Although Dewey did not explicitly discuss adult education in The Public and Its Problems, observations about three human conditions are especially relevant to our discussion below.  These conditions are: age, habits, and learning and we address them now collectively. Dewey had reservations that education for grown-ups would have a great impact and his lack of confidence was due to the force of habits.  As we noted earlier, for Dewey, “the period in which education is possible to an effective degree is that of childhood.” (p. 63).  Accordingly, he cautioned readers that habits are formed early and affect the substance, depth, and openness of thought.  He observed that “Habit is the mainspring of human action, and habits are formed for the most part under the customs of the group” (p. 159) and he continued,

The influence of habit is decisive because all distinctly human action has to be learned, and the very heart, blood and sinews of learning is creation of habitudes. Habits bind us to orderly and established ways of action because they generate ease, skill and interest in things to which we have grown used and because hey instigate fear to walk in different ways, and because they leave us incapacitated for the trial of them. Habit does not preclude the use of thought, but it determines the channels within which it operates.  Thinking is secreted in the interstices of habits. (p. 160)

Still, despite Dewey’s reservations about the impact education could have for adults, he knew human habits can be changed and even dismissed. What we see in The Public and Its Problems, therefore, is a description and explanation of the context in which learning takes place and the challenges that are encountered if humans must work to change their habits of thinking.  And, this topic was a major focus of a centerpiece in Dewey’s work, How We Think: A Restatement of the Relation of Reflective Thinking to the Educative Process.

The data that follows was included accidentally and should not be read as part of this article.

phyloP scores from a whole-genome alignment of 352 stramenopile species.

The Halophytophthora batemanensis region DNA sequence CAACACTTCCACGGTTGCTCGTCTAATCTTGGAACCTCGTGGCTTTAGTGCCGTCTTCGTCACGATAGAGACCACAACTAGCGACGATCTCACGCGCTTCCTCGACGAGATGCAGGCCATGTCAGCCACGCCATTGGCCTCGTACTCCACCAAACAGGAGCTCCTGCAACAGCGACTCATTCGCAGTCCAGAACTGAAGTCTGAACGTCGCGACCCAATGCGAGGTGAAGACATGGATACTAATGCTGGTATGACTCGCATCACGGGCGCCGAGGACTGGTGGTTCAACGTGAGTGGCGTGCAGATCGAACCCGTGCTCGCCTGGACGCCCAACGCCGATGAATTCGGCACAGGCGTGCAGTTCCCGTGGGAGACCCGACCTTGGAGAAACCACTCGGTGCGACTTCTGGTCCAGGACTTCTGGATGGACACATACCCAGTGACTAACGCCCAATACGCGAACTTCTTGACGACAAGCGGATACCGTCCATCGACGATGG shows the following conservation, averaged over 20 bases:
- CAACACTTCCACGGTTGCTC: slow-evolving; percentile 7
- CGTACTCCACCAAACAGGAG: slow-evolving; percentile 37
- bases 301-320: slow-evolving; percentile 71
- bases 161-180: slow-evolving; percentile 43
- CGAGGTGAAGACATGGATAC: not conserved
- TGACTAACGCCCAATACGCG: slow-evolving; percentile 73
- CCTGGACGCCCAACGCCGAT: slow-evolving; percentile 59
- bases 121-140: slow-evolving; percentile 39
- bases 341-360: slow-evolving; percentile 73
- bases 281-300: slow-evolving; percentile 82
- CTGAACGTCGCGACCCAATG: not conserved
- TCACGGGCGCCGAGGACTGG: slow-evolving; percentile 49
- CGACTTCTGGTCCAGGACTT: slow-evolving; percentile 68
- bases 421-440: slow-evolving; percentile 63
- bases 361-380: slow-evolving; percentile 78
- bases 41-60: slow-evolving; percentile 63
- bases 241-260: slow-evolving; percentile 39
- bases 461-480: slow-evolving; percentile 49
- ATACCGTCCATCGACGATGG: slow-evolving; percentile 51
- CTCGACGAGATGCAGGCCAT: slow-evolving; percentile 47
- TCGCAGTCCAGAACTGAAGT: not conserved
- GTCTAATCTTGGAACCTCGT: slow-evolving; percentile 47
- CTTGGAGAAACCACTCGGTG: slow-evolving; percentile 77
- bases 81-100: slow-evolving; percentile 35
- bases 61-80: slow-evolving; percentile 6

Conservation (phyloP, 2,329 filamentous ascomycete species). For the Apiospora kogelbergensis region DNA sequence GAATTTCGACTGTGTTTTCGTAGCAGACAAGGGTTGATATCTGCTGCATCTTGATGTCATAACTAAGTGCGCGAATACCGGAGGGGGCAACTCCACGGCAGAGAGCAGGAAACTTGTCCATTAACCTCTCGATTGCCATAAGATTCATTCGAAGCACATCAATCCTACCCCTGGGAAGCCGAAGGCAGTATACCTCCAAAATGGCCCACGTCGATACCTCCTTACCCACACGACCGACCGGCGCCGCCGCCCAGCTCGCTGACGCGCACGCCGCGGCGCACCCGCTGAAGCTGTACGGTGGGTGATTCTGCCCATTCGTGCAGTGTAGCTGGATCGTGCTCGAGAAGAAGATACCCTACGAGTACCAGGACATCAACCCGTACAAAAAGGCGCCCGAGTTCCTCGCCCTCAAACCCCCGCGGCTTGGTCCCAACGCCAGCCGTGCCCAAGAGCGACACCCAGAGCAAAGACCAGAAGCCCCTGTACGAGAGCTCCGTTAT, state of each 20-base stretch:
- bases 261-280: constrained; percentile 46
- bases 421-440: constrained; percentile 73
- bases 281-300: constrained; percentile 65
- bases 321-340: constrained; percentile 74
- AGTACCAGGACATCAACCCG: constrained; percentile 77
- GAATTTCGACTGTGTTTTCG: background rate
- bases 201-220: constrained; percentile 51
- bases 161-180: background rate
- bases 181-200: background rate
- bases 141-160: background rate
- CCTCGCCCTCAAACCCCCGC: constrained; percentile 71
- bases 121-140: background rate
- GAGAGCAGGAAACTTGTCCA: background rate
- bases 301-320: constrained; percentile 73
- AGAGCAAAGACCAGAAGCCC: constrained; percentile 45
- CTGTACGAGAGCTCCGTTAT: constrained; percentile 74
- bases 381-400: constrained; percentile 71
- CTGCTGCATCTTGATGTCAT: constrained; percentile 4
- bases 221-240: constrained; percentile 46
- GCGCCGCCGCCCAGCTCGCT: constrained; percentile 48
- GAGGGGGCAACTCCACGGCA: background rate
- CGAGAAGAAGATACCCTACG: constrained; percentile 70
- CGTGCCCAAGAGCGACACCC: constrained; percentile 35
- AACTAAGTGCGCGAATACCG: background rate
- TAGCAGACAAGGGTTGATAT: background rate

How We Think: A Restatement of the Relation of Reflective Thinking to the Educative Process

In her forward to the 1998 edition of How We Think, Maxine Greene noted that today’s technology driven schools are as much in need of Dewey’s guidance as were schools in 1910, when How We Think first appeared, and in 1933 when Dewey substantially revised the text. Dewey’s purpose in writing the text was to have teachers reflect upon their classroom practice and adopt instructional strategies fostering reflective thinking. Dewey argued for an approach to teaching built upon “the native, and unspoiled attitude of childhood, marked by ardent curiosity, fertile imagination, and love of experimental inquiry….” (p. xxi).  Dewey felt conditions surrounding American schools needed to change.  He argued that schools prematurely stifled childhood curiosity and that students were not prepared properly for life’s challenges. Though written primarily for elementary and secondary schoolteachers, Dewey’s ideas are also relevant for university teachers and adult educators.

Though the book’s title is “How we think”, it could also be titled, “How we should think” (see page 280).  For rather than exploring the intricacies of human thought processes, Dewey placed thinking in the context of living and explored the what, why and how of thought. He began with a question, “What is thinking?”  Dewey stated that people think in a variety of ways: unconsciously, imaginatively, dogmatically, and reflectively. When people are awake (and sometimes when they are sleeping), thoughts occur randomly much as a moving “stream of consciousness”, a phrase popularized by William James.  A second type of thinking is encompassed within the idea of imagination (a mental picture of a thing not actually present). Next, there are unquestioned and accepted beliefs that people act upon daily. Included, Dewey wrote, are “all the matters of which we have no sure knowledge and yet which we are sufficiently confident of to act upon and also the matters that we now accept as certainly true, as knowledge, but which nevertheless may be questioned in the future” (p. 6). The fourth kind of thought (and the main focus of the book) is reflective thinking.  Dewey characterized reflective thinking as, “active, persistent, and careful consideration of any belief or supposed form of knowledge in the light of the grounds that support it and the further conclusions to which it tends.” (p.9)

Dewey identified two important phases of reflective thinking: “(1) a state of doubt, hesitation, perplexity, mental difficulty, in which thinking originates, and (2) an act of searching, hunting, inquiring, to find material that will resolve the doubt, settle and dispose of the perplexity” (p. 12).  For Dewey, this was the approach young children commonly adopted when confronting novel situations.  This was also the approach scientists used to explore unknowns. Reflective thought, according to Dewey, generally followed a pattern: “suggestion, intellectualization, hypothesis, mental elaboration of the idea, and testing.”  (p.107)